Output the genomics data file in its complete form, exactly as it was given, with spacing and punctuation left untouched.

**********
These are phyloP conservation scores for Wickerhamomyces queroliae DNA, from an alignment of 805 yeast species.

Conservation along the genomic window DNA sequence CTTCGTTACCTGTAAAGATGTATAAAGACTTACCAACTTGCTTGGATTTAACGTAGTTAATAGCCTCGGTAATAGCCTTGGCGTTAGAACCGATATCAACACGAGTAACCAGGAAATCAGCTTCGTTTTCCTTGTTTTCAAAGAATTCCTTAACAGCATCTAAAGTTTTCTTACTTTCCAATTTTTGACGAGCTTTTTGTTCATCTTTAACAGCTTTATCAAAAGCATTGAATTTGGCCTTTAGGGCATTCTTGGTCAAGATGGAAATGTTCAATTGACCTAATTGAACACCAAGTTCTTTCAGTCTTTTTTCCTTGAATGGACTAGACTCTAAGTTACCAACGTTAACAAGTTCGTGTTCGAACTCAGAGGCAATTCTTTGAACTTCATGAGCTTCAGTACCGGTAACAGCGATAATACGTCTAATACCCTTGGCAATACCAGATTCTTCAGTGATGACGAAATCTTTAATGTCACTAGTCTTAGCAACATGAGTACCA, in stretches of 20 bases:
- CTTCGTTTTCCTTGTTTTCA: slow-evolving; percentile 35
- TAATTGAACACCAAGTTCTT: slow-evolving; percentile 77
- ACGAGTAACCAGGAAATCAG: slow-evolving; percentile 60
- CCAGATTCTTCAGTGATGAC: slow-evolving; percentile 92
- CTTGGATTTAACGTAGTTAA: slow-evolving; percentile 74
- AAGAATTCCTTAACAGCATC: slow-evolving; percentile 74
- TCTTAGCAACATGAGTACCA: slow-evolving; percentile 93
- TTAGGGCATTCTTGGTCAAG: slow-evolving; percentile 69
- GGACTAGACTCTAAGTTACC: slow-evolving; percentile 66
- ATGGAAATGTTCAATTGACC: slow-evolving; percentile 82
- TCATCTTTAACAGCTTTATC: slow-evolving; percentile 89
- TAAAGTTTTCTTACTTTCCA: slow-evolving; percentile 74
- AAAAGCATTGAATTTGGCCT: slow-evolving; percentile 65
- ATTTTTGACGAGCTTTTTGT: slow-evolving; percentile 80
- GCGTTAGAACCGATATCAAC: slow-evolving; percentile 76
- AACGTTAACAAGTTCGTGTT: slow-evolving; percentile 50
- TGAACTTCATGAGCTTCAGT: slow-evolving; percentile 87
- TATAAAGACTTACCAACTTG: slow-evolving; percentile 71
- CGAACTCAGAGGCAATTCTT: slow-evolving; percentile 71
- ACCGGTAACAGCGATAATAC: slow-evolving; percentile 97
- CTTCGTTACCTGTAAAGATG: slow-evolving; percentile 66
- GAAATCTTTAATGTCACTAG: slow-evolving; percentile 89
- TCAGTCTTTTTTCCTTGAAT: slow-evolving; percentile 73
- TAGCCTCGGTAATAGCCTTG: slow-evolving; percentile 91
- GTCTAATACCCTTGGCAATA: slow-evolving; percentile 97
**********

These are phyloP conservation scores for Wickerhamomyces queroliae DNA, from an alignment of 805 yeast species.

Conservation along the genomic window DNA sequence CTTCGTTACCTGTAAAGATGTATAAAGACTTACCAACTTGCTTGGATTTAACGTAGTTAATAGCCTCGGTAATAGCCTTGGCGTTAGAACCGATATCAACACGAGTAACCAGGAAATCAGCTTCGTTTTCCTTGTTTTCAAAGAATTCCTTAACAGCATCTAAAGTTTTCTTACTTTCCAATTTTTGACGAGCTTTTTGTTCATCTTTAACAGCTTTATCAAAAGCATTGAATTTGGCCTTTAGGGCATTCTTGGTCAAGATGGAAATGTTCAATTGACCTAATTGAACACCAAGTTCTTTCAGTCTTTTTTCCTTGAATGGACTAGACTCTAAGTTACCAACGTTAACAAGTTCGTGTTCGAACTCAGAGGCAATTCTTTGAACTTCATGAGCTTCAGTACCGGTAACAGCGATAATACGTCTAATACCCTTGGCAATACCAGATTCTTCAGTGATGACGAAATCTTTAATGTCACTAGTCTTAGCAACATGAGTACCA, in stretches of 20 bases:
- CTTCGTTTTCCTTGTTTTCA: slow-evolving; percentile 35
- TAATTGAACACCAAGTTCTT: slow-evolving; percentile 77
- ACGAGTAACCAGGAAATCAG: slow-evolving; percentile 60
- CCAGATTCTTCAGTGATGAC: slow-evolving; percentile 92
- CTTGGATTTAACGTAGTTAA: slow-evolving; percentile 74
- AAGAATTCCTTAACAGCATC: slow-evolving; percentile 74
- TCTTAGCAACATGAGTACCA: slow-evolving; percentile 93
- TTAGGGCATTCTTGGTCAAG: slow-evolving; percentile 69
- GGACTAGACTCTAAGTTACC: slow-evolving; percentile 66
- ATGGAAATGTTCAATTGACC: slow-evolving; percentile 82
- TCATCTTTAACAGCTTTATC: slow-evolving; percentile 89
- TAAAGTTTTCTTACTTTCCA: slow-evolving; percentile 74
- AAAAGCATTGAATTTGGCCT: slow-evolving; percentile 65
- ATTTTTGACGAGCTTTTTGT: slow-evolving; percentile 80
- GCGTTAGAACCGATATCAAC: slow-evolving; percentile 76
- AACGTTAACAAGTTCGTGTT: slow-evolving; percentile 50
- TGAACTTCATGAGCTTCAGT: slow-evolving; percentile 87
- TATAAAGACTTACCAACTTG: slow-evolving; percentile 71
- CGAACTCAGAGGCAATTCTT: slow-evolving; percentile 71
- ACCGGTAACAGCGATAATAC: slow-evolving; percentile 97
- CTTCGTTACCTGTAAAGATG: slow-evolving; percentile 66
- GAAATCTTTAATGTCACTAG: slow-evolving; percentile 89
- TCAGTCTTTTTTCCTTGAAT: slow-evolving; percentile 73
- TAGCCTCGGTAATAGCCTTG: slow-evolving; percentile 91
- GTCTAATACCCTTGGCAATA: slow-evolving; percentile 97